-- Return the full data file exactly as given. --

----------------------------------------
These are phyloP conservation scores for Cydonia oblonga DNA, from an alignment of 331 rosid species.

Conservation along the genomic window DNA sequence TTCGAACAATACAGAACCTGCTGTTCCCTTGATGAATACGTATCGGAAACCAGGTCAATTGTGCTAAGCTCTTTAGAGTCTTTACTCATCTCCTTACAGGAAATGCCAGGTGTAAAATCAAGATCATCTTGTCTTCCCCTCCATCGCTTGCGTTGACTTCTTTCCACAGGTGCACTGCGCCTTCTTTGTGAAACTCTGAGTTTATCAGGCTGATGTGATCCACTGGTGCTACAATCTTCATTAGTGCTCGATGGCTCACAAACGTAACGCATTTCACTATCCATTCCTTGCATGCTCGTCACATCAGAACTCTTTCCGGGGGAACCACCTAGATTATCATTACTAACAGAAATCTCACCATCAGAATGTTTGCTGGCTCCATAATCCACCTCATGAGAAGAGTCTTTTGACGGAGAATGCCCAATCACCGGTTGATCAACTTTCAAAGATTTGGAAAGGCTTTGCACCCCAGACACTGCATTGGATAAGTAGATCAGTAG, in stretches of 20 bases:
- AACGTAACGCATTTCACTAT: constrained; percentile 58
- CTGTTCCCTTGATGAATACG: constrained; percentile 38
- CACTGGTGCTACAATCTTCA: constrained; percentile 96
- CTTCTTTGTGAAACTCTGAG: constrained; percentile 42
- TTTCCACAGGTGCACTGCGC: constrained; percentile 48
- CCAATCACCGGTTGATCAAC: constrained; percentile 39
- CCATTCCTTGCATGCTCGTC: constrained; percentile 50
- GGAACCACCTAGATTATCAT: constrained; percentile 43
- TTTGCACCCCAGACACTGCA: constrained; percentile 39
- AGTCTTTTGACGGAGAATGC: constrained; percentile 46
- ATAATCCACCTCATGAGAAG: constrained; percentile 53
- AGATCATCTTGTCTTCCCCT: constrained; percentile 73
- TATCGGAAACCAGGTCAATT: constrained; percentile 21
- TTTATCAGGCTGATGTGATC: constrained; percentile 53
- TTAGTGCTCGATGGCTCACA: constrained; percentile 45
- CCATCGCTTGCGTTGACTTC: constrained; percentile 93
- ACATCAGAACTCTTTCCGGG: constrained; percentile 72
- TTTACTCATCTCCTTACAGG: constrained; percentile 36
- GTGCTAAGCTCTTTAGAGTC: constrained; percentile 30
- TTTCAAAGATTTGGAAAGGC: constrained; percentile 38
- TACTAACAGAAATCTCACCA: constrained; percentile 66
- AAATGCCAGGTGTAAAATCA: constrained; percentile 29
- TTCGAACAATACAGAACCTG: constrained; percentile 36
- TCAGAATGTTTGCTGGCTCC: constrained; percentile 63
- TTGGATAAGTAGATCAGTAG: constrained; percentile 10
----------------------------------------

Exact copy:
These are phyloP conservation scores for Cydonia oblonga DNA, from an alignment of 331 rosid species.

Conservation along the genomic window DNA sequence TTCGAACAATACAGAACCTGCTGTTCCCTTGATGAATACGTATCGGAAACCAGGTCAATTGTGCTAAGCTCTTTAGAGTCTTTACTCATCTCCTTACAGGAAATGCCAGGTGTAAAATCAAGATCATCTTGTCTTCCCCTCCATCGCTTGCGTTGACTTCTTTCCACAGGTGCACTGCGCCTTCTTTGTGAAACTCTGAGTTTATCAGGCTGATGTGATCCACTGGTGCTACAATCTTCATTAGTGCTCGATGGCTCACAAACGTAACGCATTTCACTATCCATTCCTTGCATGCTCGTCACATCAGAACTCTTTCCGGGGGAACCACCTAGATTATCATTACTAACAGAAATCTCACCATCAGAATGTTTGCTGGCTCCATAATCCACCTCATGAGAAGAGTCTTTTGACGGAGAATGCCCAATCACCGGTTGATCAACTTTCAAAGATTTGGAAAGGCTTTGCACCCCAGACACTGCATTGGATAAGTAGATCAGTAG, in stretches of 20 bases:
- AACGTAACGCATTTCACTAT: constrained; percentile 58
- CTGTTCCCTTGATGAATACG: constrained; percentile 38
- CACTGGTGCTACAATCTTCA: constrained; percentile 96
- CTTCTTTGTGAAACTCTGAG: constrained; percentile 42
- TTTCCACAGGTGCACTGCGC: constrained; percentile 48
- CCAATCACCGGTTGATCAAC: constrained; percentile 39
- CCATTCCTTGCATGCTCGTC: constrained; percentile 50
- GGAACCACCTAGATTATCAT: constrained; percentile 43
- TTTGCACCCCAGACACTGCA: constrained; percentile 39
- AGTCTTTTGACGGAGAATGC: constrained; percentile 46
- ATAATCCACCTCATGAGAAG: constrained; percentile 53
- AGATCATCTTGTCTTCCCCT: constrained; percentile 73
- TATCGGAAACCAGGTCAATT: constrained; percentile 21
- TTTATCAGGCTGATGTGATC: constrained; percentile 53
- TTAGTGCTCGATGGCTCACA: constrained; percentile 45
- CCATCGCTTGCGTTGACTTC: constrained; percentile 93
- ACATCAGAACTCTTTCCGGG: constrained; percentile 72
- TTTACTCATCTCCTTACAGG: constrained; percentile 36
- GTGCTAAGCTCTTTAGAGTC: constrained; percentile 30
- TTTCAAAGATTTGGAAAGGC: constrained; percentile 38
- TACTAACAGAAATCTCACCA: constrained; percentile 66
- AAATGCCAGGTGTAAAATCA: constrained; percentile 29
- TTCGAACAATACAGAACCTG: constrained; percentile 36
- TCAGAATGTTTGCTGGCTCC: constrained; percentile 63
- TTGGATAAGTAGATCAGTAG: constrained; percentile 10